Date: 22nd January 2013 at 9:49am
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Guest writer Chris Manning assesses why you’d actually bother supporting a club like ours.

Let’s be frank – supporting Bolton Wanderers is a pretty thankless task. We’re not glamorous, we’re not known for playing attractive tiki-taka style football and we don’t have the best players in the world. We struggle to attract large crowds, we haven’t won a trophy in donkeys years and we have a huge orange blob in the middle of our shirts that looks like an Oompa Loompa used it for toilet roll. Our stadium isn’t in Bolton, we’re currently in a slump that has lasted for two years and we are in debt.

So why bother?

Some might term it as a duty – with family ‘forcing’ new generations to don the shirt and head down to the matches.

Masochism – the reasons in the opening paragraph can often be reason enough. An old saying that I often heard whilst growing up was ‘Bolton folk are never happier than when they’ve missed a bus’. Revelling in the misery of supporting someone like the club surely falls under some form of mental illness. We don’t half like a good old moan.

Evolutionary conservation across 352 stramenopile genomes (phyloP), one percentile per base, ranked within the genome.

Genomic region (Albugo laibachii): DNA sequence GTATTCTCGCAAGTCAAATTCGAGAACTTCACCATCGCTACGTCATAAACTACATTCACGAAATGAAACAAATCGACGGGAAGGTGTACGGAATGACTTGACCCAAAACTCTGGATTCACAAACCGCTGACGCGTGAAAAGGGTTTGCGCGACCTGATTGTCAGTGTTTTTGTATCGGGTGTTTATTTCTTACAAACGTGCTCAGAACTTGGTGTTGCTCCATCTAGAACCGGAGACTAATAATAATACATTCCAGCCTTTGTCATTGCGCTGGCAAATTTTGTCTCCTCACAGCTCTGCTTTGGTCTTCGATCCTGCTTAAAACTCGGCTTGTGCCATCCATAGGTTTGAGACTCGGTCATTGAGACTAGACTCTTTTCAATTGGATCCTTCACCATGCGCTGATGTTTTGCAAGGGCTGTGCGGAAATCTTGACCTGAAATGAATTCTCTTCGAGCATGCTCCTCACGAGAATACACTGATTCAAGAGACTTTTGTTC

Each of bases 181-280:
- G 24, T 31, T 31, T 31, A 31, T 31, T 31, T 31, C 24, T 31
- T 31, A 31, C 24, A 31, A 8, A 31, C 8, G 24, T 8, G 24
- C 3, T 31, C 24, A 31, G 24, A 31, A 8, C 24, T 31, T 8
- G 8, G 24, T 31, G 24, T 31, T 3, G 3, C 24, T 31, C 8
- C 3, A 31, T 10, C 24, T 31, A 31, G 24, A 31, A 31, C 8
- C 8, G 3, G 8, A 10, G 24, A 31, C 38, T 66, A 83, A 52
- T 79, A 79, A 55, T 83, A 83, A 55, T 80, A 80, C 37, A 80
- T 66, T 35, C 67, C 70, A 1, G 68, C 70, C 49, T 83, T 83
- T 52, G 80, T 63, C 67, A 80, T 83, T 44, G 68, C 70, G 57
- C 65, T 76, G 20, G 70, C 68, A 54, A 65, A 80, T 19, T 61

Obsession – Football is the national game, and we’re now used to having it shoved down our throats 24/7 by television, newspapers and the internet.

Mental illness – It really makes no sense. Fork out a ton of money to watch a load of rich boys boot around an inflated pigskin on grass for 90mins whilst sat in the rain and cold whilst not having an especially pleasant time.

Yet season after season approximately 20,000 of us turn up at the Reebok every other week to sit through the football. However all the above is immediately forgotten when we score a goal. That feeling of elation and happiness is incomparable no matter the context of the game. To celebrate and to hug the nearest stranger in a wild fashion would probably earn you a custodial sentence in any other walk of life.

To see your club rise from the depths of Division Four to the heights of the Allianz Arena, from your first game at home to Darlington to games against the giants of European football and your little club doing themselves proud in the process makes everything worthwhile. It makes the hours spent travelling worthwhile, it makes every pound spent worthwhile and it makes every single defeat worthwhile. It’s a unique sport, and it provokes unique emotions in everybody and I wouldn’t swap it for the world.

After all – what else are we going to do on a Saturday? Shopping with the wife? D.I.Y.? No chance.

 

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